As a brand that has only fairly recently started to address and discuss this important issue, we are well aware of the fact that we have not been the ones at the forefront of this discussion. Nevertheless, we strive to do better and educate ourselves and our community further. Our aim is to bring you a variety of perspectives, experiences and help you understand the topic better and hopefully encourage other brands to do the same and strive for more diversity.
What exactly is ageism and how is it defined?
Ageism describes discrimination against people based on their age.
It’s common in a lot of different industries but particularly affects the fashion and beauty industry severely. Mature people are often left out completely in advertisements. When they do get a spotlight, it is often to serve as tokens or being advertised products and clothes that do not comply with the current zeitgeist and the idea of a modern and empowered woman.
Back in January 2020, the Guardian reported about the New Research conducted by the International Longevity Centre-UK which found that ageism could cost the fashion industry £11 billion in the next 20 years. The numbers speak for themselves.
Mature women are still severely underrepresented in fashion advertisements and when there is age representation, racial representation is lacking massively: particularly women of colour. Despite the fact that a lot of modelling agencies now have a ‘mature’ or ‘grey’ category, ageing BIPOC models are almost nowhere to be found. Another striking remark is the fact that in a lot of cases, women in fashion or beauty ads marketed towards an older demographic aren’t actually part of that demographic which is misleading, discouraging and not empowering at all. A good example of this would be anti-ageing beauty advertisements, in which young, female, white models in their early 20s or 30s are advertising such products. The beauty industry as a whole targets ageing in the most noticeable way by selling products that inherently tell women to revert ageing and encourage them to try and look as young and possible by selling false promises and claims.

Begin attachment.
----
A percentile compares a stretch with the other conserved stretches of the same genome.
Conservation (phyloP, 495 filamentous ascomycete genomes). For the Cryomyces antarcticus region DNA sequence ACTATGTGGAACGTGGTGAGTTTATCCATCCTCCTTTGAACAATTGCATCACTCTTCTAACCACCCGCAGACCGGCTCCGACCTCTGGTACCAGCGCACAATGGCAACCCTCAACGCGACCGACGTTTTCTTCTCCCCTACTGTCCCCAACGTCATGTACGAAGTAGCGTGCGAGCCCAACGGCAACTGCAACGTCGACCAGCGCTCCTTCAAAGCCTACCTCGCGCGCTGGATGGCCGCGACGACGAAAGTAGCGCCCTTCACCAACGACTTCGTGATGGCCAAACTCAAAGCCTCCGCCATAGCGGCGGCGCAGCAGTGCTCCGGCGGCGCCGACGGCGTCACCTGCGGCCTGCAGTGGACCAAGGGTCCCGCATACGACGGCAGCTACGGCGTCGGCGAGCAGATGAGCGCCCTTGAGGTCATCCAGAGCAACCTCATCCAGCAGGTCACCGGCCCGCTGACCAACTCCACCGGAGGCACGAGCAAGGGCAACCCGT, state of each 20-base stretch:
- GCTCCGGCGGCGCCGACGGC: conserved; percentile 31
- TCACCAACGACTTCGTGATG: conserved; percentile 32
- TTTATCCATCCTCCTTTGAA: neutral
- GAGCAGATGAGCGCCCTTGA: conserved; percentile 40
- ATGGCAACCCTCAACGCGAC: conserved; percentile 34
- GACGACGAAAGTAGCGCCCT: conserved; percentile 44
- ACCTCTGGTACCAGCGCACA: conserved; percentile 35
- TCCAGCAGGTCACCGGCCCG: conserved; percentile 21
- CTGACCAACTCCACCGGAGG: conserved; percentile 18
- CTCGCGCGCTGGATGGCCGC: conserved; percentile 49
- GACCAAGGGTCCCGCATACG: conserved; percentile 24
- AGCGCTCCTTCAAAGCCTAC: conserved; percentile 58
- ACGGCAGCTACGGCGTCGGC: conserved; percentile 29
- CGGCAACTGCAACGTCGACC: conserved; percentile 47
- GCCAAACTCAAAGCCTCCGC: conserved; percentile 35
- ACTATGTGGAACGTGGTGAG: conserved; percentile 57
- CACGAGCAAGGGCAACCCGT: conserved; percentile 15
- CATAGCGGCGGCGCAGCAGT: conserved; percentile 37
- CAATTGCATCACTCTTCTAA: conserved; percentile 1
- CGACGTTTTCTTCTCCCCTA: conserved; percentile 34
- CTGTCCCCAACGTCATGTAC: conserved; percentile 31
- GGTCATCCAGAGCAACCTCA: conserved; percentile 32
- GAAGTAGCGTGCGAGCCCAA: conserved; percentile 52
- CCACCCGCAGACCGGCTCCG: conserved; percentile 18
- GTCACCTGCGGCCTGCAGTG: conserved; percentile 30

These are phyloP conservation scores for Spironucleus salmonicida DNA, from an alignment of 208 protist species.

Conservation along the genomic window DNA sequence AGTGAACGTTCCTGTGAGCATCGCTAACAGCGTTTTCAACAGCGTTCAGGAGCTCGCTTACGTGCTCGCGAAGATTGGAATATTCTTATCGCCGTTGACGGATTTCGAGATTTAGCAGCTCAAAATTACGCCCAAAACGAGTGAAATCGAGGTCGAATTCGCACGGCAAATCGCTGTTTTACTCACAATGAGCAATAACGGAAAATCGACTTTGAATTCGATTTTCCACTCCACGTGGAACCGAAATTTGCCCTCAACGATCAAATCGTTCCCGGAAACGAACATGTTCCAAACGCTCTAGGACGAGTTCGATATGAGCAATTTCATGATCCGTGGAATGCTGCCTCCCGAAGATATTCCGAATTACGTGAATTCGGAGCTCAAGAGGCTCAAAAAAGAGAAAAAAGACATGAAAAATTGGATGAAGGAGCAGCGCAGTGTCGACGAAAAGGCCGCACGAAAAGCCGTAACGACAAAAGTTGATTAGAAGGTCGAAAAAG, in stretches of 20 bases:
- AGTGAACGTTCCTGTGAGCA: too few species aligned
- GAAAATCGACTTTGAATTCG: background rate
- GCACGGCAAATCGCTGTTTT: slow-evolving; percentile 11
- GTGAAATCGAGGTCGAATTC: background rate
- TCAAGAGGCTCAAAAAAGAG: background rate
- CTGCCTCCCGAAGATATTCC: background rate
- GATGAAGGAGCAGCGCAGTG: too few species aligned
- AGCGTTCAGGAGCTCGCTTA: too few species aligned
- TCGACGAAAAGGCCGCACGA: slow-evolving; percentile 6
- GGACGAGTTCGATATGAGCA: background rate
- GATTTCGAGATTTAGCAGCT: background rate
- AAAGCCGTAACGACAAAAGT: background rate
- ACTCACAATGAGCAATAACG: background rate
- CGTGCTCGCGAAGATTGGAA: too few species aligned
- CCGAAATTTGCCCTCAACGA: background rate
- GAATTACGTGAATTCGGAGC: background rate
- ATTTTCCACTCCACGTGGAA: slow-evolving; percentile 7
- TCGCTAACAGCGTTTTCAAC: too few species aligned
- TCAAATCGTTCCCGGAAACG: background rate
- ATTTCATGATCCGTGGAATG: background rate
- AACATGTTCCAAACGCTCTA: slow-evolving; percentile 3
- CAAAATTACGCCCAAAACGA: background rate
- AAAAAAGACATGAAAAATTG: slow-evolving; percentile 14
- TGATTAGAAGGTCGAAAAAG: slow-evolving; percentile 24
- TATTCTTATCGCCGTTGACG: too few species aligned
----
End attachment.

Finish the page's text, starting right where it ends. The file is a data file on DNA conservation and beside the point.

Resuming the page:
So what can brands do differently in order to strive for more representation?
– Acknowledge the customer
– Do not shy away from talking to them and asking them what they would like to see more of in the industry and learn to understand
– Do the research: every customer will be different but mostly all of them want the same thing: more representation so start somewhere
– Think about representation when it comes to your ads, shoots and social media feeds as well as the teams that you work with.
Customers that are 40+ need to be acknowledged more. They are a vital part of our society and hold a lot of spending power. Representation matters – within the workforce as well as in advertisements and on social media.
The entire fashion industry still has a long way to go but every brand, agency and editor has a shared responsibility to do better.
If you want to find out more about ageism and hear from some of the people working towards a less ageist industry, make sure you listen to our second episode of our podcast ‘Consciousness Beyond The Product’ in which we wanted to explore why people after a certain age are still massively underrepresented in the fashion industry, the issues they face, the term ‘anti-ageing’ and what brands can do differently. For this episode, we were joined by industry experts Alex Bruni, Vénus Apovo and Jacynth Bassett.
Listen to it on Spotify and on Apple Podcasts.
As well as find out more on our instagram account @sabinna_com
Any questions? E-mail us at firstname.lastname@example.org or send us a DM via instagram.